I don’t want to cover illegal downloads. That’s not an option for me, clearly, as this deprives the artists of their well-deserved income. Of course I don’t want to be sued by the music industry!
Music in the Cloud
On to the Cloud: cloud services are starting to become available now. But it will take a few years until we can see (and use) their full potential. At the moment (if we ignore collaborative scientific computing projects such as seti@home or folding@home), the bulk of the cloud services already in use are in the area of cloud storage, with services such as Dropbox. Storing data in the cloud protects against failures of local storage media. It also helps synchronizing and sharing data across many computers — provided one has network access.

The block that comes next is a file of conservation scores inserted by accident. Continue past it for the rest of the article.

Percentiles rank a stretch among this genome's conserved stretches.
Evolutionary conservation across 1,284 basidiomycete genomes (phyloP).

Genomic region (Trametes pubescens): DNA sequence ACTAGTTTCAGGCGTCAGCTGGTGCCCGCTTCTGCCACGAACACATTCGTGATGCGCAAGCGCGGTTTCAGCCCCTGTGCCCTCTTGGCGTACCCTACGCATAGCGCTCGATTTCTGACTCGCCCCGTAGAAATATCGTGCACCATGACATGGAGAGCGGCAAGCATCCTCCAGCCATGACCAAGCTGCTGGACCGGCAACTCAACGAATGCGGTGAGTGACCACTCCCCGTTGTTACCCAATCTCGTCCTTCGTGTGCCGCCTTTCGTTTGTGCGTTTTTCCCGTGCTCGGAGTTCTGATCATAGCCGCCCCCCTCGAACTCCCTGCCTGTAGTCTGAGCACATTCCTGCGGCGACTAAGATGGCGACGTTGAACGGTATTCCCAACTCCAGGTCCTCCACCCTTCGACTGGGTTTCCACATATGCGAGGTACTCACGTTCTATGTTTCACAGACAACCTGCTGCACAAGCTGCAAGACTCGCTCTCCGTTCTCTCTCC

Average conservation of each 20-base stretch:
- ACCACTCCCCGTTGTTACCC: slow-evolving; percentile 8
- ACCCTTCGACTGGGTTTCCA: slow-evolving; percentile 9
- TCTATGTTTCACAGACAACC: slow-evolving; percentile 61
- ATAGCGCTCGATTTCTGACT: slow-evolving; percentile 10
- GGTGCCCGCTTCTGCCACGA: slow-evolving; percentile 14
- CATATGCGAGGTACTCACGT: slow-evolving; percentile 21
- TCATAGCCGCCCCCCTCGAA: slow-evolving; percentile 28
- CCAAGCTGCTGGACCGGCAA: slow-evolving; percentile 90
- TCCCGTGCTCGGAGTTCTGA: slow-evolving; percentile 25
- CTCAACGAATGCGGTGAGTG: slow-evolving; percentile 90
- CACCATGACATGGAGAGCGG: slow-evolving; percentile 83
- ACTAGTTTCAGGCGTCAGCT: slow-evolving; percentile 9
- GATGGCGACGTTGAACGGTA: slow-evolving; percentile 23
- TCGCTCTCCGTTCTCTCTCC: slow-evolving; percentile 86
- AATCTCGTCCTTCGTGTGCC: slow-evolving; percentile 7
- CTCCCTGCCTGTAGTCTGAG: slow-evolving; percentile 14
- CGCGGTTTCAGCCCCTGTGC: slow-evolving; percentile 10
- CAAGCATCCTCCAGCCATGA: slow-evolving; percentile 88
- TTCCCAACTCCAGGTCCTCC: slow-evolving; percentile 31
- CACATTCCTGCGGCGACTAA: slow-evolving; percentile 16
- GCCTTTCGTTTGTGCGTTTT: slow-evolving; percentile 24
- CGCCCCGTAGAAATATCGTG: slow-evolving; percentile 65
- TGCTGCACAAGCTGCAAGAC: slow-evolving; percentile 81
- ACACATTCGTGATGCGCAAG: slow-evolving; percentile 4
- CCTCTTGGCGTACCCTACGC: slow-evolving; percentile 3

However, this is just the beginning. Major players such as Google have made it clear that they see (and have started to promote) a move away from local operating systems towards computing in the cloud. With this, the user’s computer will merely run a client OS, or maybe even just a Web browser. This makes a lot of sense from the point-of-view of resource consumption. It has other advantages, such as access to one’s data from any computer, anywhere. There are also drawbacks, e.g.: possible bandwidth issues, no data access without network connection.
The workaround for this is to duplicate data in local storage media, plus having local software, possibly with a different or limited feature set.